Changes to Kenya’s banking law that will cap commercial lending rates risks driving borrowers to informal financial services, increasing credit inefficiency and undermining transmission of monetary policy, the central bank and an industry body said.
Kenya’s parliament passed the amendments to the banking law on Wednesday at a third and final reading. The changes setting maximum lending rates at 400 basis points above the central bank’s benchmark rate, which now stands at 10.50 percent.
It also sets a minimum rate for bank deposits of 70 percent of the central bank’s benchmark rate [nL8N1AD5IM].
Jude Njomo, the lawmaker who sponsored the amendments, told Reuters they would get a final nod from parliament on Thursday before being sent to President Uhuru Kenyatta to sign into law.
The central bank said in a statement that while it appreciated efforts aimed at lowering lending rates, it had reservations on putting caps on them.
“We continue to express concern on the adverse consequences of capping interest rates. This would include, inefficiencies in the credit market, credit rationing, promotion of informal lending channels, and undermining the effectiveness of monetary policy transmission,” the bank said.
The bank has in the past urged commercial banks to lower rates, but does not set a cap and said it would continue to work with industry players, government and lawmakers to find a solution to lower rates.
The changes are meant to address complaints that commercial banks often fail to lower their own lending rates even when the central bank cuts its benchmark rate.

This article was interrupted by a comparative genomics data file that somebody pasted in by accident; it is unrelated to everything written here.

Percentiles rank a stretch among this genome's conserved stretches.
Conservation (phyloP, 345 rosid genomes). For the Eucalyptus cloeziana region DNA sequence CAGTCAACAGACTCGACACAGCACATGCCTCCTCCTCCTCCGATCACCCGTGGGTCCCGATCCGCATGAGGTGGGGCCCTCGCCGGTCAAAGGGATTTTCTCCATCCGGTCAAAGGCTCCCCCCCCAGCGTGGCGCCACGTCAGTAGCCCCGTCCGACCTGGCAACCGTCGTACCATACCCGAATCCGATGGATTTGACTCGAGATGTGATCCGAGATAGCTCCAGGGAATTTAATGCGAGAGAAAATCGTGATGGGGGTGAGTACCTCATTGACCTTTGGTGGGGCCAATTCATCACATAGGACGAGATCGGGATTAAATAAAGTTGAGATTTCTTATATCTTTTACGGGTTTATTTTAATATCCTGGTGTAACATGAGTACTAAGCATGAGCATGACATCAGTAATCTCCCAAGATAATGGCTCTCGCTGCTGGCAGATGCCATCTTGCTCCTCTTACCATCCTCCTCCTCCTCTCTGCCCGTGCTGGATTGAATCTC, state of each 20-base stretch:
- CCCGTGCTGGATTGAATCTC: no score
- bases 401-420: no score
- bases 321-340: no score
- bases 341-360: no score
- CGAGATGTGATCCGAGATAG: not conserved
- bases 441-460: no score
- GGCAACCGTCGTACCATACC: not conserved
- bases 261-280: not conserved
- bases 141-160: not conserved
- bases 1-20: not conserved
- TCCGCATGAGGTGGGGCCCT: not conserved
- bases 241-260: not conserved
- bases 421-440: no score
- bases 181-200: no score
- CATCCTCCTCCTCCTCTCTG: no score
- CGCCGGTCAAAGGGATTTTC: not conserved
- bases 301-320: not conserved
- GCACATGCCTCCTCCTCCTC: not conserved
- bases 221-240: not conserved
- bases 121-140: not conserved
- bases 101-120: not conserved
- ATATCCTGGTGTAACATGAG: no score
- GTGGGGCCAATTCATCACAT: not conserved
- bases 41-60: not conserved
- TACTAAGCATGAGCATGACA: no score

Habil Olaka, chief executive officer of the Kenya Bankers Association, said the industry body opposed both amendments, as it would also damage small businesses.
“The borrowers whose risk profile is … higher than what is legislated will have to get credit elsewhere. These borrowers will have to access the informal lending sector – the Shylocks and the other unregulated lenders,” he told a news conference.
Businesses often complain that high commercial lending rates, which can reach 18 percent or more, hobble corporate investment. Individuals say the high rates put borrowing for home loans, for example, out of reach of many.
John Gachora, KBA’s vice chairman, said there was also a risk that the lending rate caps would lead to some borrowers resorting to foreign currency-denominated loans, which could lead to a weakening of the shilling.
“That weakens the shilling. And historically it has been proven, every country that has a cap on interest rates eventually has to have a currency control law as well,” he said.
The changes propose a fine of 1 million shillings ($9,876.54) and a year in jail for CEOs of commercial banks that fail to comply.